Finding a new place to live is a lot like a good strategy project; it requires healthy dollops of IQ, EQ and FQ

Undoubtedly one of the biggest events to happen to me, my life and my business in the last 2 months has been my upcoming eviction from my Central London apartment. As such, I felt it deserved a special series of short blogs exploring this event. This is the second in that series where I explore why this happened, what it means for me and my business and how I am trying to overcome the challenge

Does this flat meet my strategic criteria?

If you read my last blog, you will know that I have recently been served eviction notice on my Central London flat.

Wahoo! My life as a start-up founder certainly is full of twists and turns.

I definitely place this experience though in the “not-so-great” column, a lot of that is due to trying to overcome the change curve, but equally I do love a random element so I have thrown myself into coming out of this not just with a new flat but also a new adventure to look forward to.

Why is this like a Strategy Project?

Strategy is simple: Identify what the problem you are trying to solve is, be clear on any constraints/criteria, assess all the options you have available to solve the problem, pick one or two and voila. Ok, it’s a bit more complicated than that but then again it shouldn’t be.

When it comes to my housing situation; the problem is layered.

On the one hand it is simply about finding somewhere new to live but alongside this, the constraints/criteria that I apply are varied. They include:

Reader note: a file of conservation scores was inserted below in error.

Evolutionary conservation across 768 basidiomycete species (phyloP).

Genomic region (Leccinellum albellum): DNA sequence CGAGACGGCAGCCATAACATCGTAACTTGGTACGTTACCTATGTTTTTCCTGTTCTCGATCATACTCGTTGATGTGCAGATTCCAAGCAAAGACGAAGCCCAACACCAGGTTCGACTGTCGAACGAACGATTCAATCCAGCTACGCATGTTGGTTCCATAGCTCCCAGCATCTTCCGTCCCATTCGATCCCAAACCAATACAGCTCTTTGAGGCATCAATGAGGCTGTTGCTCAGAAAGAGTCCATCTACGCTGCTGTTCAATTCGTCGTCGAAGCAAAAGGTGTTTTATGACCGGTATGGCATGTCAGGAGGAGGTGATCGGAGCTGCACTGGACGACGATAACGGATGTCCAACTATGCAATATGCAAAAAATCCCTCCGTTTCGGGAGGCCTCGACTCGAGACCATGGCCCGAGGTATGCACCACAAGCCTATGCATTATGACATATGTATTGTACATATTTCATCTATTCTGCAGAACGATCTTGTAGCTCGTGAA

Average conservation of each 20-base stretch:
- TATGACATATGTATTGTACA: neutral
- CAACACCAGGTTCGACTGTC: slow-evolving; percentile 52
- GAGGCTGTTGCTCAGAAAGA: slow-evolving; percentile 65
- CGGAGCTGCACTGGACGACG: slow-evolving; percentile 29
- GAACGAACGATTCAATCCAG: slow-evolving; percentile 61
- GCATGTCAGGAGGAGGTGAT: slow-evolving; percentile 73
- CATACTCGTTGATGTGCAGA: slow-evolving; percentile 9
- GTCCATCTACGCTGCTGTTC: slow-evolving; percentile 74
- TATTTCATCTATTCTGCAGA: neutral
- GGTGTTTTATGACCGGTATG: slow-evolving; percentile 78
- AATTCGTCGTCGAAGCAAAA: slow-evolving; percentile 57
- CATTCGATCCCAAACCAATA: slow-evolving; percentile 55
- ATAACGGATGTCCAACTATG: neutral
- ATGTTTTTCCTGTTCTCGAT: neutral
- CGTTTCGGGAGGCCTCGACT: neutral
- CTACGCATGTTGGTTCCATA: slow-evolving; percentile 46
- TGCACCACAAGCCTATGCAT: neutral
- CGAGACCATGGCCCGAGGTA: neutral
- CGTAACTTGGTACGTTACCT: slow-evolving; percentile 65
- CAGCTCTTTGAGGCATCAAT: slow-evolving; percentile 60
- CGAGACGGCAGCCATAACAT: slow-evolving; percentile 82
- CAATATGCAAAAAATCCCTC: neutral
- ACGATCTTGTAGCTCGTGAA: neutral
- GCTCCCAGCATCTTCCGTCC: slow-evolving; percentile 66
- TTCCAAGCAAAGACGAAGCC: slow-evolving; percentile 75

• how much am I willing to spend? [not just on the flat but also things like utilities, council tax, parking fees, etc — they all add up and vary]
  • what requirements do I have for the flat itself? [things that go through my mind include: floor space, layout, number of bedrooms, number of bathrooms, furnished or not, with parking or not, additional building amenities, in a high rise or low rise, how bright it is, how energy-efficient, and more — I know right, what a luxury to be able to consider all these elements]
  • what requirements do I have for the area? [things that go through my mind include: who do I know in the neighbourhood, have I lived there before, how easy will it be to meet clients/friends, how easy will be to get to airports for work, what shops, cafes and restaurants are nearby, how safe the neighbourhood is, how far away is it from my parents, etc.]

Obviously, the clock is ticking so I may have to be flexible when it comes to the above but this is how my brain approaches the challenge. It identifies the criteria that are important, the priority within these and then goes about stress-testing these — large amounts of IQ there.

Finding a new place to live isn’t purely rational

Despite what I have outlined above, finding a new place to live is just as much an emotional decision as a logical one; effectively you are trying to imagine the life you would like to lead (although sometimes it’s important to remember the actual life you have but that’s a different blog) — this is where EQ comes in.

As part of this, I like to get input from others about what they would do; where would they live?

It’s an amazing question as many people don’t have an answer (they haven’t ever had the luxury to have a 100% free choice), or their answer invariably is linked to where they currently live or they begin imagining a different life unbounded by their current constraints.

This asking others is a great EQ part for me; by sharing my challenge it allows for us to be better connected, it also allows me to sense-check my thinking on them and see their reaction (in the case of some people it’s disappointment that you are thinking of Moving further away, for others it’s relief).